Yokoten Across the World
Recently in the same city I visited two facilities of a company trying to embrace lean thinking. At the first I found high levels of technical knowledge, a clear transformation plan involving a change in management behavior, and a high level of energy. At the second I found some technical knowledge but no management insights about needed changes in behavior and no effective transformation plan. This was despite both facilities having listed "lean transformation" as their top priority for the year.
This was a clear case of a lack of yokoten, the term Toyota uses for the horizontal transfer of information and knowledge across an organization. The facility making progress was somehow not sharing its learning with the other facility despite reporting to the same higher-level management and being only a few miles away. And the lagging facility was somehow unaware of how to learn.
The trick to yokoten is to be sure that someone is responsible for accumulating the knowledge where it has been developed. (The A3 reports prepared for lean implementation can be an excellent resource.) In addition, the person responsible for accumulating the knowledge must be available to help share it with others in the organization with a need. At the same time, managers elsewhere in the organization must understand that most learning occurs horizontally (whatever those at the top of the organization may think) and that they need to "go see" and "ask why". Direct observation on the gemba is always the best way to learn.
From the beginning I have wanted LEI to be a force for yokoten. The difference is that we transfer knowledge between organizations. To do this we have been writing down lean knowledge and sharing it through publications, workshops, seminars, conferences, and demonstration projects. But as a practical matter we at LEI were only able to do this effectively in the US. I soon realized that we would need to replicate LEI's efforts in every country where people wanted to learn.
Fortunately, over the past ten years lean leaders have emerged in 13 addditional countries to pursue global yokoten and there are now lean institutes in Brazil, Mexico, Spain, France, the Netherlands, the UK, Denmark, Germany, Poland, India, China, Turkey, and Australia. In addition, leaders from many additional countries are now expressing an interest in creating institutes.
This explosion of interest in lean thinking was becoming an overwhelming burden for me and it was necessary to create a new means of horizontal coordination and knowledge sharing. This is the non-profit Lean Global Network whose new website www.leanglobal.org goes live today.
Something virtual like the web can never be an adequate substitute for going to the gemba. And the lean institutes, while necessary, can never be a sufficient learning mechanism either. But managers need help on learning what they need to learn and additional help to find gemba in their home country or in other countries where they can go see and ask why. Providing this guidance is the priority of the 14 affiliate organizations in the Lean Global Network. I hope you will visit www.leanglobal.org today to explore the resources available as we pursue global yokoten together.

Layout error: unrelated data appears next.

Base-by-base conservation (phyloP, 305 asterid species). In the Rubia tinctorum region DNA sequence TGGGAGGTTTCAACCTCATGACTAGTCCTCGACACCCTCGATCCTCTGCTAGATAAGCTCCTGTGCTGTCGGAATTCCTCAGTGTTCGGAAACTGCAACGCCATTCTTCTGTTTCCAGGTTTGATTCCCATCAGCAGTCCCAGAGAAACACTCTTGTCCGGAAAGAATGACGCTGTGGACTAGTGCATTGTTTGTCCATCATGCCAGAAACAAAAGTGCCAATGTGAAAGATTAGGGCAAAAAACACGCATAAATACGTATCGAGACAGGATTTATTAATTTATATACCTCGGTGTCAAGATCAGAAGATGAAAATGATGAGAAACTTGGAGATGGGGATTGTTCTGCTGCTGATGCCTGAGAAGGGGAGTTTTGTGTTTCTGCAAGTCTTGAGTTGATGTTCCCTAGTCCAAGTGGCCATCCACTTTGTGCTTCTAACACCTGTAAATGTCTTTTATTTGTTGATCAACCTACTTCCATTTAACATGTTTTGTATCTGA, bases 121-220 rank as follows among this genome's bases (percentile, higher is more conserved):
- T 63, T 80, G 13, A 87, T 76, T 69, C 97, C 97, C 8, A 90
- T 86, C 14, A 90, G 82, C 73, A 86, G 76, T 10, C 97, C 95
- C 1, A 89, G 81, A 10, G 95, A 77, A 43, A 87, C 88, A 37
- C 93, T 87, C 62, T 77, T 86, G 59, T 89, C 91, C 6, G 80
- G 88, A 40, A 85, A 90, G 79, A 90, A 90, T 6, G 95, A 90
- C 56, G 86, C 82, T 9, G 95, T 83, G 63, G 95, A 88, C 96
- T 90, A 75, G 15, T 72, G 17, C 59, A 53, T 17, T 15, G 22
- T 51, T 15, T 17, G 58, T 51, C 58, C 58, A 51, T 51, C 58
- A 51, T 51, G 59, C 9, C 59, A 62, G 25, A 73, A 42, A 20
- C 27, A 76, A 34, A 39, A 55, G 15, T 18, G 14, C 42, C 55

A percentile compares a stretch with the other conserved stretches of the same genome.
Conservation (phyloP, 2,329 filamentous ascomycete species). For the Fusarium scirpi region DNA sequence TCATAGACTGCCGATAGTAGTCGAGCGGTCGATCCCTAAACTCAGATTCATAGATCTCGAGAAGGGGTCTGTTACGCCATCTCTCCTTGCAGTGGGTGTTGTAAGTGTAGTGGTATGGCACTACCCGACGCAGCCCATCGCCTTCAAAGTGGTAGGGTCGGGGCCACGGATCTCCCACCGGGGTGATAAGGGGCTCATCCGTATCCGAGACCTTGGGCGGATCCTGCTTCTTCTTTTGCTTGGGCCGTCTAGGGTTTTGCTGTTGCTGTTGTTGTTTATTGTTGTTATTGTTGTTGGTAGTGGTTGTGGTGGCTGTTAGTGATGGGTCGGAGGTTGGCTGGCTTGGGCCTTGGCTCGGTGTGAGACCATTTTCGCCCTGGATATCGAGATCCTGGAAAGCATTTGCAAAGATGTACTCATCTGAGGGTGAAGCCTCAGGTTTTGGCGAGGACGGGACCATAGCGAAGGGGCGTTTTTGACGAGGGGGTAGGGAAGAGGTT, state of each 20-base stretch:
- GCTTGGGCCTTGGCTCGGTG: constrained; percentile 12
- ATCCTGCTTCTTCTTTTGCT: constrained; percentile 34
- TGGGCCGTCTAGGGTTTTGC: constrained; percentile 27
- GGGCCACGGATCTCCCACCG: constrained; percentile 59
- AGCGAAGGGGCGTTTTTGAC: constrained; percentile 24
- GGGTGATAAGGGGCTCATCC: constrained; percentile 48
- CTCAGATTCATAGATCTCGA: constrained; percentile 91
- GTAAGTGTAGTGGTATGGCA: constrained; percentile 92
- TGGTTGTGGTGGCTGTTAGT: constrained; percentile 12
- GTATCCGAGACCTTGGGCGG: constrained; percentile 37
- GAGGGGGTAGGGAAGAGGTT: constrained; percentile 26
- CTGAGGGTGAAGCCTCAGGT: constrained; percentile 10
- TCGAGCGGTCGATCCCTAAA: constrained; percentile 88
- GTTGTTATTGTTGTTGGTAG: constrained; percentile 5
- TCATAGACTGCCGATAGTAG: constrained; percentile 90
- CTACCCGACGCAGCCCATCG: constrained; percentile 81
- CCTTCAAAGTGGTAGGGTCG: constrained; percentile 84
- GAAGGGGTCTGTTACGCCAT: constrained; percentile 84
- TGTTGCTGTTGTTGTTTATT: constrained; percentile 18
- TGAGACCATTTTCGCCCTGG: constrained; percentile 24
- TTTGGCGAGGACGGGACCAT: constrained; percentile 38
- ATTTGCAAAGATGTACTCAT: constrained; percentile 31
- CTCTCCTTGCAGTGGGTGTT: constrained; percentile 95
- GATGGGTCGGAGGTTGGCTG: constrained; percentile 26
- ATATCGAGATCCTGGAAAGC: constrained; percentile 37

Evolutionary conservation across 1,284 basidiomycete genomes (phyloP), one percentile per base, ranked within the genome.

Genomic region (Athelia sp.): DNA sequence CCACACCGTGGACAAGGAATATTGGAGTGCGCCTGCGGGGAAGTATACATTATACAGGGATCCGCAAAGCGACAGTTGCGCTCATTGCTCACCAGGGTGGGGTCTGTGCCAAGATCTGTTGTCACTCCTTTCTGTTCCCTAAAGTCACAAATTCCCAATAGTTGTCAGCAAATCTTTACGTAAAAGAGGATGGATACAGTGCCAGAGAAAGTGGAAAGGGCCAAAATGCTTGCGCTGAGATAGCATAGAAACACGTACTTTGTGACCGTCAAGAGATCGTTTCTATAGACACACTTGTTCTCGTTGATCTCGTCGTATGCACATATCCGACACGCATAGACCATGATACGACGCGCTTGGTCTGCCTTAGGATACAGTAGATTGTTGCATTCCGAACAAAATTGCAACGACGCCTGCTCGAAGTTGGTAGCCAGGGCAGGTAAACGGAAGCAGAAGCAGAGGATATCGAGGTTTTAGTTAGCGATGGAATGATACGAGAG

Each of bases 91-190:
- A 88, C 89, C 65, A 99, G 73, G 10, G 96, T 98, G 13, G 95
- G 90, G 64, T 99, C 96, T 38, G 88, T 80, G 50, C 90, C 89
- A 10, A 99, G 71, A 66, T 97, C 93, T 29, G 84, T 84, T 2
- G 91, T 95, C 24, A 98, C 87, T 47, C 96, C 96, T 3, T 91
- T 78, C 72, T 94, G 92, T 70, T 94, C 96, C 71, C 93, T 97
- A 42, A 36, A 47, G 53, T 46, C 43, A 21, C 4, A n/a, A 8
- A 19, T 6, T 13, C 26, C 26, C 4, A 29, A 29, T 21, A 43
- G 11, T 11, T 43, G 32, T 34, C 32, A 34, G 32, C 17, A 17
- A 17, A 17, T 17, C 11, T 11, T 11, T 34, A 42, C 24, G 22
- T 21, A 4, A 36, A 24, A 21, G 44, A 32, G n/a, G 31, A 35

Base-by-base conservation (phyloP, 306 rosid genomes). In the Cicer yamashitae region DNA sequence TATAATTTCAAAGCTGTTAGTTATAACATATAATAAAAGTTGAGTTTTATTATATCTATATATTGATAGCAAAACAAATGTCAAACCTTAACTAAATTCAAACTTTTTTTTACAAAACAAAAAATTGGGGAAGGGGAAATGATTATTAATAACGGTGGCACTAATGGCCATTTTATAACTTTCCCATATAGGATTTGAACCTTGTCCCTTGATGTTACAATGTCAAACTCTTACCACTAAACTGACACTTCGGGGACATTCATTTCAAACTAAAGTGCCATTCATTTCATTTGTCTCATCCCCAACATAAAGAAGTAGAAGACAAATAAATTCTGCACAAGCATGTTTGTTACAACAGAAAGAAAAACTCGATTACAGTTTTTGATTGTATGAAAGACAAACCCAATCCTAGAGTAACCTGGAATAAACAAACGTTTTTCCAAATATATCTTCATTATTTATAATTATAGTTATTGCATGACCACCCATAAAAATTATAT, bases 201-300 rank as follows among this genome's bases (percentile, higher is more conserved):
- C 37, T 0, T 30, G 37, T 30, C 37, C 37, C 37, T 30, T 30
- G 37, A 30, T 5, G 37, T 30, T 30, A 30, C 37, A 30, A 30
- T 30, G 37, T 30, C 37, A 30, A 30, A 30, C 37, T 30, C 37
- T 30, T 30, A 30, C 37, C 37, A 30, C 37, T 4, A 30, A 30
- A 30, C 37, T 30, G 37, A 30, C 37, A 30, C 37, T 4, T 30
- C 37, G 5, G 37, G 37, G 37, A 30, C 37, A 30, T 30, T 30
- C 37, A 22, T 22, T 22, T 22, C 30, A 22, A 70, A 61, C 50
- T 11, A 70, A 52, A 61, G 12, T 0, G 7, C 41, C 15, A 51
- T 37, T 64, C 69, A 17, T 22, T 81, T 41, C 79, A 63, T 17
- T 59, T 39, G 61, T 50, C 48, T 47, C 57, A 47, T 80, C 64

Founder and Chairman
Lean Enterprise Institute Feel free to forward this message to suppliers, customers, or colleagues who are implementing lean - or should be.
The Power of Personal Yokoten
Personal yokoten to teach new mindsets and attitudes is an activity all of us can perform out in the world every day with every manager, team leader, and team we touch, says Jim Womack. He believes we can transfer new, lean ideas about management and leadership in our civic roles and even in our families as we think through tough issues.
The Power of Yokoten
I’ve written a lot about yokoten in recent years – the practice of spreading good (lean) ideas horizontally between and across organizations from their point of initial success (“Yoko” means in Japanese horizontal.) It turns out that this is hard, even for the methods and tools needed to create lean value streams. Lean requires practice, even when the theory is clear and simple, and it’s hard to find enough teachers with enough experience and time to lead the cycles of practice needed for sustainable yokoten.
How A Complete Lean Production System Fuels Global Success
In this article prepared for the 2007 relaunch of the seminal book The Machine that Changed the World, co-author Jim Womack correctly forecast Toyota's rise, and identifes the key elements of a dynamic lean production system.
- Learing to See the Whole Value Stream: The Power of Value-Stream Mapping
- Sustaining Lean Goals by Taking a (Gemba) Walk
- Forward to Fundamentals
- Managing to Learn: Part 1 - How Lean Leaders Create Productive Problem-Solvers
- The Power of Purpose, Process, and People
- Lean Management & the Role of Lean Leadership
- Lean Solutions